Flour, olive oil, egg, salt – these four easy-to-find ingredients are used to make the base for one of the most versatile dishes in the culinary world: pasta. Discover the wines that pair best with pasta
While pasta is pulled, folded, stretched and sliced into a dazzling variety of shapes and sizes, its diversity of flavor comes from the myriad of sauces, toppings or stuffing choices applied to its blank canvas. When choosing a wine to pair with any pasta dish, we recommend considering the flavors of these ingredients to determine the style that best matches them.
For example, while a medium-bodied red wine (such as a Zinfandel, Sangiovese or Grenache) may go better with a tomato-based pasta recipe, we would recommend a full-bodied white wine (like an oak-aged Chardonnay) for pasta with a creamy cheese sauce. To help you make the right wine and pasta pairing choices, we have chosen some of our favorite pasta styles and added our pairing suggestions.
Many of the most classic pasta recipes include a tomato-based sauce, often blended with red meat and herbs. In order to complement (and not overpower) the tangy acidity of the tomato, we recommend a medium-bodied red wine with fresh red fruit aromas and mild, smooth tannins. For red sauce pasta dishes like spaghetti al pomodoro, tagliatelle Bolognese or a hearty beef lasagna, choose an Italian wine from the Piedmont region, such as a Barbera d’Asti, or a Chianti from Tuscany. A Gamay-based wine from Beaujolais may also work here. When it comes to meat-based pasta dishes with more intense flavors, like a wild boar ragù or meatballs seasoned with fresh black pepper, choose a lighter Nebbiolo-based wine like a Rosso di Montalcino, the younger brother of Brunello di Montalcino.
Pasta provides the perfect blank canvas to showcase another one of cuisine’s greatest masterpieces, cheese. When choosing a wine to pair with a cheese-based pasta dish, we recommend using our Wine and Cheese Pairing guide to select the right wine styles to complement the specific kind of cheese. For example, pair pasta dishes flavored with mild soft cheeses (like mozzarella or ricotta) with a refreshing rosé wine from Cotes de Provence or a fruity Cabernet Franc from Chinon in the Loire Valley of France. Meanwhile, pasta dishes like Cacio e Pepe with hard, nutty cheeses (like Pecorino or aged Parmesan) grated on tend to go nicely with a Pinot Noir from Burgundy. Meanwhile, cream-based pasta dishes tend to pair nicely with wines whose acidity can help balance the richness of the sauce. For this, we recommend a sparkling wine, like a Prosecco or Cava from Spain. Or, choose to enhance the creaminess of your pasta dish with an equally creamy, smooth white wine, like an oak-aged Chardonnay from California or a Viognier from the Rhone Valley.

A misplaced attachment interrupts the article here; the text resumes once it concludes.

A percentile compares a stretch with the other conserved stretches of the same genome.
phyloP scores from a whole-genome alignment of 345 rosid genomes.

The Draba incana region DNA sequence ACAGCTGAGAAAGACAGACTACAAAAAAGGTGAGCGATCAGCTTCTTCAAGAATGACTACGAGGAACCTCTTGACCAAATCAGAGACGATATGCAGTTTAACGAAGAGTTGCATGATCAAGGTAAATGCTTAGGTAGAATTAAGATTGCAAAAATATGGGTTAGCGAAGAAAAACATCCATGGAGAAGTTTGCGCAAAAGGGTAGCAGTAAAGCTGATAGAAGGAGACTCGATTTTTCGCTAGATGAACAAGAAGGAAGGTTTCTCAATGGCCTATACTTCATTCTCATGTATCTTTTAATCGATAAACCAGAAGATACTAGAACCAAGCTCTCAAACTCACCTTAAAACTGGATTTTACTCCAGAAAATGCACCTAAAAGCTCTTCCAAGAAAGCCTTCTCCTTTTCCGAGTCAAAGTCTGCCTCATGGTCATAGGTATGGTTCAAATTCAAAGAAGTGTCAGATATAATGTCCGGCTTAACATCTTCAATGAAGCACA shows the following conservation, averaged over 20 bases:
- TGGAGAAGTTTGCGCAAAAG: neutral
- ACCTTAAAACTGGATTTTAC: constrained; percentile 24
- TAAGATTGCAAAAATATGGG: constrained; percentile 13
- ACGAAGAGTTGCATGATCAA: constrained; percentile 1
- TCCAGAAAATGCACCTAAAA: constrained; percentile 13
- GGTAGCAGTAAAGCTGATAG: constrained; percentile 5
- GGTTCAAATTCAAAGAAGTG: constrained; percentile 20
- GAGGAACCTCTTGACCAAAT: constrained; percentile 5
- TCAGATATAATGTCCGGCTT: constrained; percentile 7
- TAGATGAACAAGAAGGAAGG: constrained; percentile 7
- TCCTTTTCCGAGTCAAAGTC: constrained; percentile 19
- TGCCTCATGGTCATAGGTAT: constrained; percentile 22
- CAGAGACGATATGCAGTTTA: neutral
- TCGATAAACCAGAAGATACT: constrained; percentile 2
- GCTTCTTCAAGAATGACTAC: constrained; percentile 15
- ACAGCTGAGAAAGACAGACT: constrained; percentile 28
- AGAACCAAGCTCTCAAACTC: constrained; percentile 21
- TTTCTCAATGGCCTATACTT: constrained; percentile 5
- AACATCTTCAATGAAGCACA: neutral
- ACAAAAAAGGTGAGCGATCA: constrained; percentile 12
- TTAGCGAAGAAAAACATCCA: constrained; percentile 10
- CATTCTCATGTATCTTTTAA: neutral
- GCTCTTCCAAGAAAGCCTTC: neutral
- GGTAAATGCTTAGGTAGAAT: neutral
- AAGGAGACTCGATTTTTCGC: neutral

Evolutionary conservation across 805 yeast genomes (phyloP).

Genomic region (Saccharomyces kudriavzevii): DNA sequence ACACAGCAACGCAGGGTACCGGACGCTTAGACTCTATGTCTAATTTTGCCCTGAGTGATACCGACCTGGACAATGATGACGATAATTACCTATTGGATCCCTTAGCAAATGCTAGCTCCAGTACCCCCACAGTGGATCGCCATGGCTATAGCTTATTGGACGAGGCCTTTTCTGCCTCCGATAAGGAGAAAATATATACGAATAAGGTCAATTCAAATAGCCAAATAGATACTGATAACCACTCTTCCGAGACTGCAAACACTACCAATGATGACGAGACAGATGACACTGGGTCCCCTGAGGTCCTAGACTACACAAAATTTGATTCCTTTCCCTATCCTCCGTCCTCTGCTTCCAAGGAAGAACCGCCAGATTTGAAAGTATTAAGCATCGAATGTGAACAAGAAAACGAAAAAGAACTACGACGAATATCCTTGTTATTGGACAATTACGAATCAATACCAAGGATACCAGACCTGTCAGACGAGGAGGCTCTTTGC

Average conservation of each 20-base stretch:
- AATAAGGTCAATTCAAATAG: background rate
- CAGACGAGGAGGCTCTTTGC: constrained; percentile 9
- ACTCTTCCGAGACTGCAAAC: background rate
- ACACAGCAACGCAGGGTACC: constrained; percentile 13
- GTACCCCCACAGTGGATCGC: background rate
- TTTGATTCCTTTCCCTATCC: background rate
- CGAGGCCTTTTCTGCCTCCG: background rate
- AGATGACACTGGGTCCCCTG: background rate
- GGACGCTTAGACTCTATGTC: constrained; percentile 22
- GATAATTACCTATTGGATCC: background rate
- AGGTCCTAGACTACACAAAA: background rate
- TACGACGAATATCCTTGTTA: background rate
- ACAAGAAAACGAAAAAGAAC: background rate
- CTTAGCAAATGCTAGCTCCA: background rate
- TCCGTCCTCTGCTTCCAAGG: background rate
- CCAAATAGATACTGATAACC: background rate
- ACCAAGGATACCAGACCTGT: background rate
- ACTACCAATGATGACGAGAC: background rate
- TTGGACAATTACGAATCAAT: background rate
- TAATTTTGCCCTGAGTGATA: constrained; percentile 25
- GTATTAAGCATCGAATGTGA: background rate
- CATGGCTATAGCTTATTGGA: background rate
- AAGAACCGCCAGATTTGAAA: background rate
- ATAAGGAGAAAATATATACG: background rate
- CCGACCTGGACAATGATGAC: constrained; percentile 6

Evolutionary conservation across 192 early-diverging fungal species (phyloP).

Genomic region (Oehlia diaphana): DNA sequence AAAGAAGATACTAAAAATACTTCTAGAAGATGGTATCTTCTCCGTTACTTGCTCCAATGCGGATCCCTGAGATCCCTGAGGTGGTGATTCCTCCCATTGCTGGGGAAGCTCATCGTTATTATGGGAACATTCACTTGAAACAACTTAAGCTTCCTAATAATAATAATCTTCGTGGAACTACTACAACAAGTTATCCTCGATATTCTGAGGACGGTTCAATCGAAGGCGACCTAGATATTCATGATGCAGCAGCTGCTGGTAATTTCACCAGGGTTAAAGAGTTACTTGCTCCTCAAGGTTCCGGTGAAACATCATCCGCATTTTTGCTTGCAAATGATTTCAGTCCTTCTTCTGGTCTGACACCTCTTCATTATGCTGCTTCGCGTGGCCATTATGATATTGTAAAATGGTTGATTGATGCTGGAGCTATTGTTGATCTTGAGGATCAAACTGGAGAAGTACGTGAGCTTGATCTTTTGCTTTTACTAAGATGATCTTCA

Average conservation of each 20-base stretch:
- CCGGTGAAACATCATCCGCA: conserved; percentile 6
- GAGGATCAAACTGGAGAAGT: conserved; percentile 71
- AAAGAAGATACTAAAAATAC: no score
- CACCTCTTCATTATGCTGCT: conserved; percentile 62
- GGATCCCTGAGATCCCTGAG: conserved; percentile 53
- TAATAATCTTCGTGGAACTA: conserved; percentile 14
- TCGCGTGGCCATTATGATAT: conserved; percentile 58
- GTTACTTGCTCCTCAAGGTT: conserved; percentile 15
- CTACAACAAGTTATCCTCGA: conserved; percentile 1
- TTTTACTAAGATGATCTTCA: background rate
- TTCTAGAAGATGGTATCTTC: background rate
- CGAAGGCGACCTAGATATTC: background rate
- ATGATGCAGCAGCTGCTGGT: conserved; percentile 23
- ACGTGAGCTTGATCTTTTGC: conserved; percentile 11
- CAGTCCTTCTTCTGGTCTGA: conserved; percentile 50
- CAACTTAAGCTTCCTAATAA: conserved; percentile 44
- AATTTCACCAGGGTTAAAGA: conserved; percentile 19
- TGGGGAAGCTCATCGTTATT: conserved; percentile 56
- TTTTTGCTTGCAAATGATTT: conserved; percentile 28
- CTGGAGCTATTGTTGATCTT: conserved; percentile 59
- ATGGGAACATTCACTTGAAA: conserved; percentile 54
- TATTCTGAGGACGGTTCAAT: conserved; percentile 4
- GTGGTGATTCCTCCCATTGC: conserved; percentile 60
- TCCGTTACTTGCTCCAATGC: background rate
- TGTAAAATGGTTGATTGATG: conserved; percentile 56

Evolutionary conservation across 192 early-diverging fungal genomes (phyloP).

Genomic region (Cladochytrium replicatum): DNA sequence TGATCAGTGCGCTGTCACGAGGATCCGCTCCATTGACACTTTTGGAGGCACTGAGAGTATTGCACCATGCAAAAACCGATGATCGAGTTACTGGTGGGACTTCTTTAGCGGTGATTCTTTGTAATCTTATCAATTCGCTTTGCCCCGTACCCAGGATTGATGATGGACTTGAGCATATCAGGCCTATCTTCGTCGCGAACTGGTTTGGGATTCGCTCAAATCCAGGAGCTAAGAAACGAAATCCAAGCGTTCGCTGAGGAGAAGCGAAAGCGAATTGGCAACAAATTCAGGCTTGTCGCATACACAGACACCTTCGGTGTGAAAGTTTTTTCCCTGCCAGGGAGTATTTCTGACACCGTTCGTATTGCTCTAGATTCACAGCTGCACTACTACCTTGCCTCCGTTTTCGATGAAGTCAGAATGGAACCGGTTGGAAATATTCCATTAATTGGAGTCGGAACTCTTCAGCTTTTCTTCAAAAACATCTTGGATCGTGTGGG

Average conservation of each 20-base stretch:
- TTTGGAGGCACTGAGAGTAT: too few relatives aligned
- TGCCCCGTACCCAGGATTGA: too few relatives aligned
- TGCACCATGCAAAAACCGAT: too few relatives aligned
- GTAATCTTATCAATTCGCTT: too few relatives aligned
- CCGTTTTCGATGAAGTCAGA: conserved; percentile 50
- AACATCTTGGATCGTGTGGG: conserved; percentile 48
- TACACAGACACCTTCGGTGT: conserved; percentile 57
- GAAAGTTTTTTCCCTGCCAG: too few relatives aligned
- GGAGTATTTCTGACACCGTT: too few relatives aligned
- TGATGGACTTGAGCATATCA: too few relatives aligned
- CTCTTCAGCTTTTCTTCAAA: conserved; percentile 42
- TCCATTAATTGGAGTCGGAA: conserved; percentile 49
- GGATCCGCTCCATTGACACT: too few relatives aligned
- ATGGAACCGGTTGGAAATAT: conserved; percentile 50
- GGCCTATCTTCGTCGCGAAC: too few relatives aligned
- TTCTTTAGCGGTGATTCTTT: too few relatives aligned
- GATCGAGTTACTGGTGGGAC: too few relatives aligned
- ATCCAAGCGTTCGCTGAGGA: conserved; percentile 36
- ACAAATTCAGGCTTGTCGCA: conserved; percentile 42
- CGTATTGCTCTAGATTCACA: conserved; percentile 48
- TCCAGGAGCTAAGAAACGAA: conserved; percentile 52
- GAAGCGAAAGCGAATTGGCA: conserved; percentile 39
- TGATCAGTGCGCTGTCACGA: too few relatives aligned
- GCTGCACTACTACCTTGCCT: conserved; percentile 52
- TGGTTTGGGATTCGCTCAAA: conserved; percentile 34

Perhaps one of the simplest yet most decadent pasta recipes out there is spaghetti al tartufo, topped with paper-thin slices of white or black truffle melting on. When it comes to pasta dishes featuring truffle or mushrooms, we recommend a Barolo, whose cherry, wild herb and tobacco aromas go beautifully with the earthy flavors of the fungi.
Made from the classic pine nut and basil or a myriad of other green herb and nut combinations, a small spoon of green pesto can add tremendous flavor to any pasta dish. When it comes to pesto-based pasta dishes, we recommend choosing a wine with an herbaceous touch to complement the herbs in the recipe. Some classics include Sauvignon Blanc from the Marlborough region of New Zealand or Vermentino from Italy or Corsica.
Squid, clams, prawns and mussels… Some of the most classic coastal Italian pasta dishes are made with fresh seafood. Here, consider the nature of the recipe. Fresh and light seafood dishes seasoned with lemon and parsley, meant to showcase more delicate proteins, like clams, will go nicely with a crisp glass of white wine with a steely minerality. We recommend a lean Chablis from Burgundy or a Riesling from Alsace. More decadent pasta dishes like lobster or squid ink linguini will go nicely with a rose or rosé champagne. And for Sicilian-style seafood pastas with tomato, capers and shrimp or mussels, try a light-bodied red wine, like a Valpolicella Classico. Just be careful to avoid big, bold tannins.
From the spicy tomato sauce of penne a l’arrabbiata to the smoky heat of a Cajun chicken alfredo, nothing brightens up a pot of pasta like some crushed red chilis peppers. As with all spicy food, we recommend staying away from very tannic wines as tannins tend to exacerbate heat, rendering spicy dishes even spicier. Instead, we recommend a fruity red wine like a Valpolicella Superiore or a dry white wine like a Bordeaux dry white or Riesling.
Pasta is one of the most popular dishes around the world due to its diversity and accessibility. It serves as the perfect blank canvas for various sauces, toppings and stuffing options, whose flavors will dictate which wine will best pair with the recipe.
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